Water is excreted from the body in multiple forms; including urine and feces, sweating, and by water vapor in the exhaled breath. Therefore it is necessary to adequately rehydrate to replace lost fluids.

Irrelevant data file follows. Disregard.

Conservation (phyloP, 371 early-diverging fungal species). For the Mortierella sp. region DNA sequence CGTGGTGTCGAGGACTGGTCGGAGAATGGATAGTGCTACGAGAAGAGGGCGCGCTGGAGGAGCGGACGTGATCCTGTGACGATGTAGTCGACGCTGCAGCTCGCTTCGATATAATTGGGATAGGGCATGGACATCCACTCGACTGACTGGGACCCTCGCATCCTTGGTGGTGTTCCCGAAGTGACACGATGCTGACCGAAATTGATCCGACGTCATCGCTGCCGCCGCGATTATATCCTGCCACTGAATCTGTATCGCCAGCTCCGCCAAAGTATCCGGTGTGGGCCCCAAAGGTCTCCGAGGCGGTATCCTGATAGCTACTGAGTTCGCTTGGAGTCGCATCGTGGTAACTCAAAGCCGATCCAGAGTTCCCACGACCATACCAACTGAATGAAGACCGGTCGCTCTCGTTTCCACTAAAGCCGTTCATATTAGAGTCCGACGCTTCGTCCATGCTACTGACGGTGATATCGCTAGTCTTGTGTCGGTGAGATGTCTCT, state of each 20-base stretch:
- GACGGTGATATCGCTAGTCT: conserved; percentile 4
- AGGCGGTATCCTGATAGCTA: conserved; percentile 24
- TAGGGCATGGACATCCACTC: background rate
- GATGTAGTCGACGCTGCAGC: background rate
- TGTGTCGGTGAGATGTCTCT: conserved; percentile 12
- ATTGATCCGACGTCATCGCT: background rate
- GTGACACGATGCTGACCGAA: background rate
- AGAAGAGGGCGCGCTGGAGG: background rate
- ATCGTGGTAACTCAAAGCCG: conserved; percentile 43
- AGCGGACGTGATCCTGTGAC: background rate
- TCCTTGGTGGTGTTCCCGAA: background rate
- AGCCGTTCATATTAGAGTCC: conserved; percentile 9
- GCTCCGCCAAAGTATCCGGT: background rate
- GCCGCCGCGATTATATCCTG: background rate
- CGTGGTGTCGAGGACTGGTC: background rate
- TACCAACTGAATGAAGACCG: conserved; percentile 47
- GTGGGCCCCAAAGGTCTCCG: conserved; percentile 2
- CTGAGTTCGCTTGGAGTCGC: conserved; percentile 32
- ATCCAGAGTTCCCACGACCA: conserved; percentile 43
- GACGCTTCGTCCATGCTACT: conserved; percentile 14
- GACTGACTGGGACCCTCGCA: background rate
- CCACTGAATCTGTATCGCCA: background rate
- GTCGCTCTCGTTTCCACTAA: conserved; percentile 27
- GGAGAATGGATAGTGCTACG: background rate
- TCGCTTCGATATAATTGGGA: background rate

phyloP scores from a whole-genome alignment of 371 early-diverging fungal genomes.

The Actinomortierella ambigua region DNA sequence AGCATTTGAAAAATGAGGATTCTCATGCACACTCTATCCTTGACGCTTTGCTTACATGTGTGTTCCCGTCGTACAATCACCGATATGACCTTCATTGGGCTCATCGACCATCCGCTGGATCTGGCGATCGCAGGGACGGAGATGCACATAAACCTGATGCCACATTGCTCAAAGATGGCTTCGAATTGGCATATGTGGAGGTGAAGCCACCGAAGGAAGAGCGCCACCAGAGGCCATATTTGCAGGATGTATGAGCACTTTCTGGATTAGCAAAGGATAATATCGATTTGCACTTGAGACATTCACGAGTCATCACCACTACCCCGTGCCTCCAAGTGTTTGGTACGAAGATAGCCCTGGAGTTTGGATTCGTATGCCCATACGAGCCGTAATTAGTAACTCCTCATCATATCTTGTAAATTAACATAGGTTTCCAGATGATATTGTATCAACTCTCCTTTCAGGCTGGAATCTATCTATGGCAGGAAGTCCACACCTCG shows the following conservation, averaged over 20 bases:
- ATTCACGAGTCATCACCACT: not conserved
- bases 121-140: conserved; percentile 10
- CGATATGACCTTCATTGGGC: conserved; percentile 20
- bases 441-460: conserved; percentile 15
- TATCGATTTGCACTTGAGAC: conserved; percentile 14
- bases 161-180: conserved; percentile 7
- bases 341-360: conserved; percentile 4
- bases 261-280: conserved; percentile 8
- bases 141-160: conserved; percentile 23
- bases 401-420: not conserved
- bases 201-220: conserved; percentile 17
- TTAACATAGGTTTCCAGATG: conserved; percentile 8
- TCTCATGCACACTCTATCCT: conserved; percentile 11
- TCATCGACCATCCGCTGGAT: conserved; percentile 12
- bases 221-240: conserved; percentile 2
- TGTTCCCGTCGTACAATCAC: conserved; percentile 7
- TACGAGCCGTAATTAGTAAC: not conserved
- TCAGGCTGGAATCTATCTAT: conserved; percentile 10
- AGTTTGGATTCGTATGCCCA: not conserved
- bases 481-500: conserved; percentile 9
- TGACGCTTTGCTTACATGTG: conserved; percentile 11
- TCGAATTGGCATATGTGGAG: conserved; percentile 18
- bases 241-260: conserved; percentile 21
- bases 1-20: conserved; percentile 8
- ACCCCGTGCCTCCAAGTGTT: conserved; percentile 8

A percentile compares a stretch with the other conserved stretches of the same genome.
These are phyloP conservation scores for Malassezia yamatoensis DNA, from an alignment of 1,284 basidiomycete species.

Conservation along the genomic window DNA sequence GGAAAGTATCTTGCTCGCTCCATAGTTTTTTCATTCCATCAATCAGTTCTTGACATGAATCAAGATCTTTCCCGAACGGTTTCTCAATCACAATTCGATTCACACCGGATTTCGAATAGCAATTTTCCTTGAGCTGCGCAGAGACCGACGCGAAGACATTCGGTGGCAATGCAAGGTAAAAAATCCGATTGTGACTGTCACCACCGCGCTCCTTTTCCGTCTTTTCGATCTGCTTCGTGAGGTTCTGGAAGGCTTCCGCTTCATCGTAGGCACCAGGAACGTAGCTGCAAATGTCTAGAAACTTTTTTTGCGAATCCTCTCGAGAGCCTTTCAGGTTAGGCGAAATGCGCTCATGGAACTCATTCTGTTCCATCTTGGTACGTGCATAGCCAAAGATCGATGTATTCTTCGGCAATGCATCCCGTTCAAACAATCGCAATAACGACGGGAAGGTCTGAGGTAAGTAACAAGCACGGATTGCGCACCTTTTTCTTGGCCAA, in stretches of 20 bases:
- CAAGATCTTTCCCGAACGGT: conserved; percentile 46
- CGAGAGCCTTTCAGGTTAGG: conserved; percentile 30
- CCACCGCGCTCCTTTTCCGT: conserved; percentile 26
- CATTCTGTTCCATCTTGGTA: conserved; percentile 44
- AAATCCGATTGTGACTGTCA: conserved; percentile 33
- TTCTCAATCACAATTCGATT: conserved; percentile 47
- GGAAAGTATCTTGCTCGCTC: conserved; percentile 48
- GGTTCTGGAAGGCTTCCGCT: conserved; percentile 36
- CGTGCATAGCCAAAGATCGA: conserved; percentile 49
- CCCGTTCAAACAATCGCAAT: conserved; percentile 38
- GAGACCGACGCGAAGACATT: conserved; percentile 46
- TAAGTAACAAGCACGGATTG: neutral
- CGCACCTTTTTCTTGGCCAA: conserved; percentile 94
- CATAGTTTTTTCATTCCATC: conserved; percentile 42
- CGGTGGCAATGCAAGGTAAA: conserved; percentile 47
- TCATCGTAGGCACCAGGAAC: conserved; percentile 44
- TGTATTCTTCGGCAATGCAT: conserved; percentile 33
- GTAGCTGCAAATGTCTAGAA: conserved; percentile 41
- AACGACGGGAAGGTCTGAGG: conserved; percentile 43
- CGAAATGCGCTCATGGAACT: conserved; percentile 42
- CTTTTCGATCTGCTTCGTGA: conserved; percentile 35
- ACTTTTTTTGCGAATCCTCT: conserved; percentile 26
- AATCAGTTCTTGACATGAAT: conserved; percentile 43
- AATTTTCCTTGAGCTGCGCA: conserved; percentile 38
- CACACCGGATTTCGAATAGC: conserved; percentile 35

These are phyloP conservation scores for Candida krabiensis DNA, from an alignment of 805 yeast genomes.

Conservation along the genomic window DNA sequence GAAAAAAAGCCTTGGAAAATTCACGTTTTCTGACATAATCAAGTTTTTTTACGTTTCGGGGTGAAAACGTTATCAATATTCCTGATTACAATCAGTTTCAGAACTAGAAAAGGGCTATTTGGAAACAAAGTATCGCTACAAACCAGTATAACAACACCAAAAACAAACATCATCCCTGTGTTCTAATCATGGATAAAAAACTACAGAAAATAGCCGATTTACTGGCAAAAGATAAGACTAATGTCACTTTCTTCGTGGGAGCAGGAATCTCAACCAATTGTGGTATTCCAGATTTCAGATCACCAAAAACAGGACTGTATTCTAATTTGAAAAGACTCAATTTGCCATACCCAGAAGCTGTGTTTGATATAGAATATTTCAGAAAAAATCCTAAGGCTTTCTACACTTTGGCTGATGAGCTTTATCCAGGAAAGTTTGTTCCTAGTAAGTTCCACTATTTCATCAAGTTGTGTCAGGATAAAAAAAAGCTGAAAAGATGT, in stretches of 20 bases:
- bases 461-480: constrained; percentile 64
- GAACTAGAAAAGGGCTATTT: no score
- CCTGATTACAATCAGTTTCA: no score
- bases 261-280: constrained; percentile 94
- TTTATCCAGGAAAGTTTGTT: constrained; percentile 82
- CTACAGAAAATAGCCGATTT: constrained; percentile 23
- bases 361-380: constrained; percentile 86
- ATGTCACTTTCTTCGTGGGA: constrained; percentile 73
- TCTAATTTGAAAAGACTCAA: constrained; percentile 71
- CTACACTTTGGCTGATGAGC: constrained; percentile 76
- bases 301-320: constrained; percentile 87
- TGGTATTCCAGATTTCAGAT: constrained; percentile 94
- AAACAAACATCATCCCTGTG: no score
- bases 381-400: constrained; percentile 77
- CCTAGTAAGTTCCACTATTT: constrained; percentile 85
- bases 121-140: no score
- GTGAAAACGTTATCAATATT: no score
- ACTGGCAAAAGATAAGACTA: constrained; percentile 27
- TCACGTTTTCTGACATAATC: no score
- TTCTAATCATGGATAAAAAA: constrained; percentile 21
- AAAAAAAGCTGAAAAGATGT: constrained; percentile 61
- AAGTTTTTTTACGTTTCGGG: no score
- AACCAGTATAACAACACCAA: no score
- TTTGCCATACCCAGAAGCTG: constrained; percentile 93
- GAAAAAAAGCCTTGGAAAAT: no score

Early recommendations for the quantity of water required for maintenance of good health suggested that 6–8 glasses of water daily is the minimum to maintain proper hydration. However the notion that a person should consume eight glasses of water per day cannot be traced to a credible scientific source. The original water intake recommendation in 1945 by the Food and Nutrition Board of the National Research Council read: "An ordinary standard for diverse persons is 1 milliliter for each calorie of food. Most of this quantity is contained in prepared foods." More recent comparisons of well-known recommendations on fluid intake have revealed large discrepancies in the volumes of water we need to consume for good health. Therefore, to help standardize guidelines, recommendations for water consumption are included in two recent European Food Safety Authority (EFSA) documents (2010): (i) Food-based dietary guidelines and (ii) Dietary reference values for water or adequate daily intakes (ADI). These specifications were provided by calculating adequate intakes from measured intakes in populations of individuals with “desirable osmolarity values of urine and desirable water volumes per energy unit consumed.” For healthful hydration, the current EFSA guidelines recommend total water intakes of 2.0 L/day for adult females and 2.5 L/day for adult males. These reference values include water from drinking water, other beverages, and from food. About 80% of our daily water requirement comes from the beverages we drink, with the remaining 20% coming from food. Water content varies depending on the type of food consumed, with fruit and vegetables containing more than cereals, for example. These values are estimated using country-specific food balance sheets published by the Food and Agriculture Organisation of the United Nations. Other guidelines for nutrition also have implications for the beverages we consume for healthy hydration- for example, the World Health Organization (WHO) recommend that added sugars should represent no more than 10% of total energy intake.